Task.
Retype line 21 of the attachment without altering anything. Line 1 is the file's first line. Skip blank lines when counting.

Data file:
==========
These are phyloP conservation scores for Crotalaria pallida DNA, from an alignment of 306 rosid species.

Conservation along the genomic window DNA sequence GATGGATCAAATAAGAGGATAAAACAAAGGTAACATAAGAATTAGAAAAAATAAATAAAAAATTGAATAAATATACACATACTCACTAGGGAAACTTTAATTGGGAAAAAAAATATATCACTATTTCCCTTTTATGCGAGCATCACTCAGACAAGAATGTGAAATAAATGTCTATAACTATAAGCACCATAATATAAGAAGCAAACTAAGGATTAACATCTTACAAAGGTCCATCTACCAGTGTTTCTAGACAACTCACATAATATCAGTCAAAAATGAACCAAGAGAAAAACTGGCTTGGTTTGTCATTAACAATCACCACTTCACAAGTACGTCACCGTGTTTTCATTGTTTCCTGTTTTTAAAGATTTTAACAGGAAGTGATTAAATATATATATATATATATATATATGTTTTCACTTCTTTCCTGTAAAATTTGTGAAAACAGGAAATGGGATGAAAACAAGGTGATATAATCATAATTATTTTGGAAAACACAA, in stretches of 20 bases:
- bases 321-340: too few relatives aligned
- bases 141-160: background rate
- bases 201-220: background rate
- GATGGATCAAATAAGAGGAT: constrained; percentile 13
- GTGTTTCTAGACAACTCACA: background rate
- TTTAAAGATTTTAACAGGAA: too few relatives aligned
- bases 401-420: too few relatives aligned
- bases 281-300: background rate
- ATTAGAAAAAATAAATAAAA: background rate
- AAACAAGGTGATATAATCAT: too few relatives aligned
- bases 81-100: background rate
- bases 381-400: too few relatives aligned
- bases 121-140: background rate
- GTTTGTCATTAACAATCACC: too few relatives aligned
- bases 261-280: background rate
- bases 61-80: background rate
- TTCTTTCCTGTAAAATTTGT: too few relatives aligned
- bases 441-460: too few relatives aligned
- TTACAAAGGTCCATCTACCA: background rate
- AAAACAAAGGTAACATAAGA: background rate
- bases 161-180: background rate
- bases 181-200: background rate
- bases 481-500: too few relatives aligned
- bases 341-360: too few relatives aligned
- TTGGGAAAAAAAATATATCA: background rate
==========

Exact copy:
- TTACAAAGGTCCATCTACCA: background rate